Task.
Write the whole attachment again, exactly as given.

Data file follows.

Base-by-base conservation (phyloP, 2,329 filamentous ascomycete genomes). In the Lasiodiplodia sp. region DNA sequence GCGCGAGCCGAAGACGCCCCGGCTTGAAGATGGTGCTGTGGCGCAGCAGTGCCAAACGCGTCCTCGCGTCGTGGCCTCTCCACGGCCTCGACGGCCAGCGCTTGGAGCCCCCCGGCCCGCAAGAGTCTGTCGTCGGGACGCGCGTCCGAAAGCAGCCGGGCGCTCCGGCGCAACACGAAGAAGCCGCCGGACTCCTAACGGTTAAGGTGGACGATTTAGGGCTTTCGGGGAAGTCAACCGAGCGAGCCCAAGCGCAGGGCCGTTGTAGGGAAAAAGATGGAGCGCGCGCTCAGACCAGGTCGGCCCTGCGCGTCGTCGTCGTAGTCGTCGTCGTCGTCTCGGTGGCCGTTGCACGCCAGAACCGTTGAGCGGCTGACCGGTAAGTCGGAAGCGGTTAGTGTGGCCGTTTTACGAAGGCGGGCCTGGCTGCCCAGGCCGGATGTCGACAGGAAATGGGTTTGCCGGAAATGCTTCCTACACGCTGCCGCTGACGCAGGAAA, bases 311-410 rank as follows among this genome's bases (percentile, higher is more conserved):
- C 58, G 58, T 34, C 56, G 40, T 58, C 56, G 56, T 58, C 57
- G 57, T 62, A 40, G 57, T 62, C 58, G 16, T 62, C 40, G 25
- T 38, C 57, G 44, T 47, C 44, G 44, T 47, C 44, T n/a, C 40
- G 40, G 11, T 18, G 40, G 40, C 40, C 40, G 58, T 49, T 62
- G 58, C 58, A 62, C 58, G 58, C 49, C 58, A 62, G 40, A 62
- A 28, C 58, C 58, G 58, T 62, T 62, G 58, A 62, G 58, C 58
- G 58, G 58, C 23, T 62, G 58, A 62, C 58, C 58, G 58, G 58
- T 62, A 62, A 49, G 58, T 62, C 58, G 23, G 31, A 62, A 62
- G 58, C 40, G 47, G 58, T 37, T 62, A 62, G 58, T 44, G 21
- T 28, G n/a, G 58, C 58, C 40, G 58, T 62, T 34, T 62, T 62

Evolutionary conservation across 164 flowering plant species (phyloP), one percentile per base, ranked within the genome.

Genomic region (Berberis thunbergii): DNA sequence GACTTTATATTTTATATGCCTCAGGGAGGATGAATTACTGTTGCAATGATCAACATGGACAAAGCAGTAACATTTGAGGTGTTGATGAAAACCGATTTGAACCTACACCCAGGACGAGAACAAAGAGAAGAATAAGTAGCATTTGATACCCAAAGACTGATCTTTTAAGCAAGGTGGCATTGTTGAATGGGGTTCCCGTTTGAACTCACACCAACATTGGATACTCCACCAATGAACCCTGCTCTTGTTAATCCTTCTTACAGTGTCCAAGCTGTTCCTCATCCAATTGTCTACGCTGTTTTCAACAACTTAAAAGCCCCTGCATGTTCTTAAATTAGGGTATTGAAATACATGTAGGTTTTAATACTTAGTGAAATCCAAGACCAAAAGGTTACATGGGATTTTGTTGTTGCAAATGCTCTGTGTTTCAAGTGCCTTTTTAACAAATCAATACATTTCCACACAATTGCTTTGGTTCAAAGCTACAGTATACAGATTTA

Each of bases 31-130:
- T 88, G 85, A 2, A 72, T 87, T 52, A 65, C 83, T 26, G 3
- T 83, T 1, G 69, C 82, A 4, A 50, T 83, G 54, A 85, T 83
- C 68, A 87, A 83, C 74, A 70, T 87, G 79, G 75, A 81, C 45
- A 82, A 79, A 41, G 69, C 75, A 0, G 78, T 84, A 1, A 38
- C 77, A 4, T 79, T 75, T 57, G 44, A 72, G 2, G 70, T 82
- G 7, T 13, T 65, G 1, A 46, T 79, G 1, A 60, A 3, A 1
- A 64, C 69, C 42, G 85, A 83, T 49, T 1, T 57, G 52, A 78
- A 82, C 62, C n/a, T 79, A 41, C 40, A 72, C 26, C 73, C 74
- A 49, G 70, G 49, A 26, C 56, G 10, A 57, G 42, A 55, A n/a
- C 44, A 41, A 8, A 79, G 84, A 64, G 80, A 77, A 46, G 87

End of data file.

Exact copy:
Base-by-base conservation (phyloP, 2,329 filamentous ascomycete genomes). In the Lasiodiplodia sp. region DNA sequence GCGCGAGCCGAAGACGCCCCGGCTTGAAGATGGTGCTGTGGCGCAGCAGTGCCAAACGCGTCCTCGCGTCGTGGCCTCTCCACGGCCTCGACGGCCAGCGCTTGGAGCCCCCCGGCCCGCAAGAGTCTGTCGTCGGGACGCGCGTCCGAAAGCAGCCGGGCGCTCCGGCGCAACACGAAGAAGCCGCCGGACTCCTAACGGTTAAGGTGGACGATTTAGGGCTTTCGGGGAAGTCAACCGAGCGAGCCCAAGCGCAGGGCCGTTGTAGGGAAAAAGATGGAGCGCGCGCTCAGACCAGGTCGGCCCTGCGCGTCGTCGTCGTAGTCGTCGTCGTCGTCTCGGTGGCCGTTGCACGCCAGAACCGTTGAGCGGCTGACCGGTAAGTCGGAAGCGGTTAGTGTGGCCGTTTTACGAAGGCGGGCCTGGCTGCCCAGGCCGGATGTCGACAGGAAATGGGTTTGCCGGAAATGCTTCCTACACGCTGCCGCTGACGCAGGAAA, bases 311-410 rank as follows among this genome's bases (percentile, higher is more conserved):
- C 58, G 58, T 34, C 56, G 40, T 58, C 56, G 56, T 58, C 57
- G 57, T 62, A 40, G 57, T 62, C 58, G 16, T 62, C 40, G 25
- T 38, C 57, G 44, T 47, C 44, G 44, T 47, C 44, T n/a, C 40
- G 40, G 11, T 18, G 40, G 40, C 40, C 40, G 58, T 49, T 62
- G 58, C 58, A 62, C 58, G 58, C 49, C 58, A 62, G 40, A 62
- A 28, C 58, C 58, G 58, T 62, T 62, G 58, A 62, G 58, C 58
- G 58, G 58, C 23, T 62, G 58, A 62, C 58, C 58, G 58, G 58
- T 62, A 62, A 49, G 58, T 62, C 58, G 23, G 31, A 62, A 62
- G 58, C 40, G 47, G 58, T 37, T 62, A 62, G 58, T 44, G 21
- T 28, G n/a, G 58, C 58, C 40, G 58, T 62, T 34, T 62, T 62

Evolutionary conservation across 164 flowering plant species (phyloP), one percentile per base, ranked within the genome.

Genomic region (Berberis thunbergii): DNA sequence GACTTTATATTTTATATGCCTCAGGGAGGATGAATTACTGTTGCAATGATCAACATGGACAAAGCAGTAACATTTGAGGTGTTGATGAAAACCGATTTGAACCTACACCCAGGACGAGAACAAAGAGAAGAATAAGTAGCATTTGATACCCAAAGACTGATCTTTTAAGCAAGGTGGCATTGTTGAATGGGGTTCCCGTTTGAACTCACACCAACATTGGATACTCCACCAATGAACCCTGCTCTTGTTAATCCTTCTTACAGTGTCCAAGCTGTTCCTCATCCAATTGTCTACGCTGTTTTCAACAACTTAAAAGCCCCTGCATGTTCTTAAATTAGGGTATTGAAATACATGTAGGTTTTAATACTTAGTGAAATCCAAGACCAAAAGGTTACATGGGATTTTGTTGTTGCAAATGCTCTGTGTTTCAAGTGCCTTTTTAACAAATCAATACATTTCCACACAATTGCTTTGGTTCAAAGCTACAGTATACAGATTTA

Each of bases 31-130:
- T 88, G 85, A 2, A 72, T 87, T 52, A 65, C 83, T 26, G 3
- T 83, T 1, G 69, C 82, A 4, A 50, T 83, G 54, A 85, T 83
- C 68, A 87, A 83, C 74, A 70, T 87, G 79, G 75, A 81, C 45
- A 82, A 79, A 41, G 69, C 75, A 0, G 78, T 84, A 1, A 38
- C 77, A 4, T 79, T 75, T 57, G 44, A 72, G 2, G 70, T 82
- G 7, T 13, T 65, G 1, A 46, T 79, G 1, A 60, A 3, A 1
- A 64, C 69, C 42, G 85, A 83, T 49, T 1, T 57, G 52, A 78
- A 82, C 62, C n/a, T 79, A 41, C 40, A 72, C 26, C 73, C 74
- A 49, G 70, G 49, A 26, C 56, G 10, A 57, G 42, A 55, A n/a
- C 44, A 41, A 8, A 79, G 84, A 64, G 80, A 77, A 46, G 87